Lecture Notes, Week 1
Lecture Notes, Week 1 210
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This 4 page Class Notes was uploaded by Jacob Erle on Monday September 7, 2015. The Class Notes belongs to 210 at Syracuse University taught by Dr. Justine Weber in Fall 2015. Since its upload, it has received 47 views. For similar materials see Diversity of Life I in Foreign Language at Syracuse University.
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Date Created: 09/07/15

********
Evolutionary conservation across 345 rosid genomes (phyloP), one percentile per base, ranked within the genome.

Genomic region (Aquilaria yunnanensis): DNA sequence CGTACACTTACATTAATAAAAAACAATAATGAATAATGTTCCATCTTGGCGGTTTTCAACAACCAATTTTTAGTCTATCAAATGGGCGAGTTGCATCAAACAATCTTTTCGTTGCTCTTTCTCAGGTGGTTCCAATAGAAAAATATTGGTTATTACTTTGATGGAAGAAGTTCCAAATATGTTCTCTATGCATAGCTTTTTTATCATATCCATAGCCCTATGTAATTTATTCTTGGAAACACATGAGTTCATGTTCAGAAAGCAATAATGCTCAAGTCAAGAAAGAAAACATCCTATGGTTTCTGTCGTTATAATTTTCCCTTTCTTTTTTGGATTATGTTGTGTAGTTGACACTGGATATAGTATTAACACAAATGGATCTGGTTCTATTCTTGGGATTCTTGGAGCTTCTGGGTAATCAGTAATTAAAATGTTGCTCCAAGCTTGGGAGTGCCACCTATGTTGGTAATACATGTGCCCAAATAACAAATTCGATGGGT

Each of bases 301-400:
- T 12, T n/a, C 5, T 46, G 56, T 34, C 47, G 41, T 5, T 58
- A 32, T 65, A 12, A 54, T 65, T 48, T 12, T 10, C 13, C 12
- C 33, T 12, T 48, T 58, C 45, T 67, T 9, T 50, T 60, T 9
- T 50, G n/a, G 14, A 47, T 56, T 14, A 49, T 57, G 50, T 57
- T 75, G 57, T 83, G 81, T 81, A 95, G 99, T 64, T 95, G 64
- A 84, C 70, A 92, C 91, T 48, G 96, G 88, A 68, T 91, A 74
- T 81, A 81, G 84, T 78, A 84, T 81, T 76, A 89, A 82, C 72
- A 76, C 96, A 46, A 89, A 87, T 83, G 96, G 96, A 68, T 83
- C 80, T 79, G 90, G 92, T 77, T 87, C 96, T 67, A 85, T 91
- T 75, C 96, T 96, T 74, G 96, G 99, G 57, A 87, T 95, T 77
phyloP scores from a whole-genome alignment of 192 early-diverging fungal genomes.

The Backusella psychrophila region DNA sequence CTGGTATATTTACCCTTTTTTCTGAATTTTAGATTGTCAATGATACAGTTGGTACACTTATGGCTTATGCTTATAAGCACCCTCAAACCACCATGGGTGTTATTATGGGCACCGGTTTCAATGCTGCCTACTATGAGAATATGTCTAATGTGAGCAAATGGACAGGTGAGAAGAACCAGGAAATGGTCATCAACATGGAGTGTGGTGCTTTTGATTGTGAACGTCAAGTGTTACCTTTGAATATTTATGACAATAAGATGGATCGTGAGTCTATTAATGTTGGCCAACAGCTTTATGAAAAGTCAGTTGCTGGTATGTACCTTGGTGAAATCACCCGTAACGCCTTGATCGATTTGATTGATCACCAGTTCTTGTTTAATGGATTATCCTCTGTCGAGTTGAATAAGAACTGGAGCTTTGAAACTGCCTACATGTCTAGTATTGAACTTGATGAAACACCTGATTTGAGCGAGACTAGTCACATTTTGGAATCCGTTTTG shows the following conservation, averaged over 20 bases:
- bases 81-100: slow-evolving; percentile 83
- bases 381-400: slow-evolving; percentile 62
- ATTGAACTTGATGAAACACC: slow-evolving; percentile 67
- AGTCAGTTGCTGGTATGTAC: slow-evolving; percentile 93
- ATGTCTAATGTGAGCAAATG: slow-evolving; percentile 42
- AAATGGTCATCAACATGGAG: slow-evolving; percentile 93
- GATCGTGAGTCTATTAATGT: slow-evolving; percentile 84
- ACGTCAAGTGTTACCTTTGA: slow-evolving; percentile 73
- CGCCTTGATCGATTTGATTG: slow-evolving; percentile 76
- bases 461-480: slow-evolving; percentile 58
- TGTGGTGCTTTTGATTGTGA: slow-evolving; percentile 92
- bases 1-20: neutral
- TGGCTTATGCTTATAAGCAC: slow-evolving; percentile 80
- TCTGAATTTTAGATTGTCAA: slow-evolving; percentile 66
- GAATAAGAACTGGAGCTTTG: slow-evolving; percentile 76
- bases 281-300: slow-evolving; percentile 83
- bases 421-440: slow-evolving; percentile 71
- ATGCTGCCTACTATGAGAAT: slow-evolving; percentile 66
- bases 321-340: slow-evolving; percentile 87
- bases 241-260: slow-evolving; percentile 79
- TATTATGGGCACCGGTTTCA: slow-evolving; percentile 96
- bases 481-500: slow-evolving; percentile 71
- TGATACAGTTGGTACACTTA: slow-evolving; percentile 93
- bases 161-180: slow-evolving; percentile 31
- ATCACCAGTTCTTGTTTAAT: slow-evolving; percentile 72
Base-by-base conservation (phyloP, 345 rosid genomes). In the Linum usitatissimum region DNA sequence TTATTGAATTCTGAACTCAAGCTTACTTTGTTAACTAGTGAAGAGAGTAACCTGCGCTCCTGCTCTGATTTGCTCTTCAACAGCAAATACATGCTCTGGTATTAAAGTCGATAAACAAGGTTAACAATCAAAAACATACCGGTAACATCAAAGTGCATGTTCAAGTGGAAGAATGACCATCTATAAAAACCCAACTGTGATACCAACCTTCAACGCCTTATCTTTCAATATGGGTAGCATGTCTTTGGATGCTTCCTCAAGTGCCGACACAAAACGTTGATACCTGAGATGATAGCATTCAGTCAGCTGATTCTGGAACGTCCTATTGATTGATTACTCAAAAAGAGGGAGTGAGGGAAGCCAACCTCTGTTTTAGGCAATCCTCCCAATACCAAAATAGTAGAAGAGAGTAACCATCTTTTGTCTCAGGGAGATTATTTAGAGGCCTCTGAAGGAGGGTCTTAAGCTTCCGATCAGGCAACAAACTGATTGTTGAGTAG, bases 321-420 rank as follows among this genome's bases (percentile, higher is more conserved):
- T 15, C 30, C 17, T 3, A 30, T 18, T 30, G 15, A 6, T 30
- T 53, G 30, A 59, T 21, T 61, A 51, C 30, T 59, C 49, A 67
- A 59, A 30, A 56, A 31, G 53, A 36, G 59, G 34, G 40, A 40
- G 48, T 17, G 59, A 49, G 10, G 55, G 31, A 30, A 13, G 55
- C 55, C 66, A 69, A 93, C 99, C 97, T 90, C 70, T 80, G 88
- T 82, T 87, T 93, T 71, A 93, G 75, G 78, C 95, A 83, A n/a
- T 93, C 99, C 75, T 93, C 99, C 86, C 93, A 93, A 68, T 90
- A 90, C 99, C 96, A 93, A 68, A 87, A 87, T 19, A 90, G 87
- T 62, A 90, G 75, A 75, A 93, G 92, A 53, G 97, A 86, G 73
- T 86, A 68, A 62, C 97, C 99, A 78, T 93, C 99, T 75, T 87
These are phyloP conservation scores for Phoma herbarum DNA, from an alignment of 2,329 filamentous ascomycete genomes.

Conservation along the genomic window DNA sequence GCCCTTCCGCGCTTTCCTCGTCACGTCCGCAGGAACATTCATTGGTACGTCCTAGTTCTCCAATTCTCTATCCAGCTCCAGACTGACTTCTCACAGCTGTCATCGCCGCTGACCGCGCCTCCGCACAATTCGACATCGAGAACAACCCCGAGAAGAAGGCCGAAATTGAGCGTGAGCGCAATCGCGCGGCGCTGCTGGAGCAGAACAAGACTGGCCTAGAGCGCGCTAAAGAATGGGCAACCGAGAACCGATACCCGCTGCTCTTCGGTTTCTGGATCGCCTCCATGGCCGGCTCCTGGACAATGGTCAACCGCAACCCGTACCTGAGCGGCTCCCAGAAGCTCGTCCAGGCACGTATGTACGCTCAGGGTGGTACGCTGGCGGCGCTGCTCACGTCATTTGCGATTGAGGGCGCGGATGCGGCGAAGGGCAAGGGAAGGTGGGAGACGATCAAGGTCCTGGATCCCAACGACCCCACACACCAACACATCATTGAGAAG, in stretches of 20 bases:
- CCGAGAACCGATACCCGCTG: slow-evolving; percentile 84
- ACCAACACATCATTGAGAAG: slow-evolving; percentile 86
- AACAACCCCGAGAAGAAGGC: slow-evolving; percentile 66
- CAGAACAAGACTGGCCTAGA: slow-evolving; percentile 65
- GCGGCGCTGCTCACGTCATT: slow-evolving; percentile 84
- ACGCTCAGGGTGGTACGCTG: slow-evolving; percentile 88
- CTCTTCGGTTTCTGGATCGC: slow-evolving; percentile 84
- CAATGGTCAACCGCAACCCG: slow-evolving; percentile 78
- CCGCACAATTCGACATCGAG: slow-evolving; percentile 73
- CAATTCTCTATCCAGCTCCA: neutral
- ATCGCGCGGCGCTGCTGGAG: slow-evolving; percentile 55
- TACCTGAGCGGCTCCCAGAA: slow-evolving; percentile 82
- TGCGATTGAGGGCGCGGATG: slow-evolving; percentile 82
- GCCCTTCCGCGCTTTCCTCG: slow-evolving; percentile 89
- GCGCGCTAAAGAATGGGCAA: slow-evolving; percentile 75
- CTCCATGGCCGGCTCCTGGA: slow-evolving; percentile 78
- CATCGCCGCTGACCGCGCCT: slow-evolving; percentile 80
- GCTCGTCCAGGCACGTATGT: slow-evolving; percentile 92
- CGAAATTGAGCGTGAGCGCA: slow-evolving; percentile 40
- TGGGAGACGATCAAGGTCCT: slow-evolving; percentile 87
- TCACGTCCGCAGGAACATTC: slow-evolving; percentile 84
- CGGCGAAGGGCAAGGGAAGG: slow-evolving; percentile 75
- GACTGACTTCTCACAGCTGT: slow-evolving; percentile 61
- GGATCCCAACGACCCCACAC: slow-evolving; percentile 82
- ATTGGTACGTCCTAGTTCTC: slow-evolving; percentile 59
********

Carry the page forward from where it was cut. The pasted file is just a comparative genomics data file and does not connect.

EFB 210 Diversity of Life 9315 Biodiversity variation at all levels of biological organization Genetic diversity variation in the genetic makeup between individuals within a population and between populations Organismal diversity taxonomic hierarchy and its components from individuals to species genera etc Species Richness number of species in a given sampling area Species Evenness how abundant each species is relative to total number of individuals Ecological ecosystem diversity ecological differences between habitats and biomes Spatial Patterns of Biodiversity Alpha diversity diversity in a certain areaecosystem number of species present Beta diversity differences in species diversity between ecosystems Gamma diversity overall diversity for different ecosystems in a broad region Speciesarea relationships species area curves arger areas tend to have more species than smaller areas can be used to determine sampling effort best sampling plot and sample size for experiment see Island Biogeography patterns tend to follow systematic sometimes predictable mathematical relationships Approximately 15 million described species refers to every kind of biodiversity save for viruses Estimated to be 13 million extant species Range 35million 1115million Major uncertainties lie in particular taxonomic groups fungi bacteria inverts functional groups parasites habitats or biomes soils bottom of the ocean Methods of Measuring Biodiversitv A Extrapolation 1 Canvassing experts Estimating overall species based on opinions of experts in many taxonomic groups Caveat bias from expert Assumes experts know groups well enough to make reliable estimates 2 Patterns of species description Using patterns ratesproportions of species description in a taxonomic groups to estimate cumulative unknown species Assumes representative samples are used and patterns stay consistent over time amp space 3 Wellstudied areas Using area where species is fairly wellknown to estimate over larger areas Assumes areas where tota species numbers are well known and good rep of those that are not 4 Wellstudied groups Using wellknown groups mammals and their proportion to overall species in wellstudied areas to estimate overa numbers Assumes ratios of numbers of species in wellknown groups remain constant across space B Models of Richness Trends 1 See SpeciesArea Curve 2 Species Biomass Model Bellcurve plot of Biomass vs Species Richness Affected by Stress and Competition C Diversity Indices quantitative measures of diversity that take into account both richness amp evenness Ex ShannonWiener Index Simpson Index chosen index depends on question being asked Importance of Biodiversity A Directuse Values 1Food 2 Medicine 3 Biocontrol use species to control other invasive species 4 Industrial Materials wood resin ivory 5 Recreational harvesting brings in billions of dollars of revenue 6 Ecotourism revenue into community B Indirectuse Values 1 Ecosystem services Carbon Sequestration Food Webs Nutrient Cycling Poination Soi Formation C Nonuse Values 1 Option value leaves possibility available saved for future use or won t use at all 2 Bequest value leave intact for future generations 3 Existence value human value placed on living things Panda Bald Eagle 4 Intrinsic value value independent from human judgment of worthmonetary value D The Precautionary Principle Biodiversity elements genes species with potential use should not be lost because we currently don t know their value right now Loss of biodiversity is typically irreversible o Fl 0 O 0 0 5 no o V q Fl quot1 PI PI Plants Protists Fungi Viruses amp Vertebrates Inver
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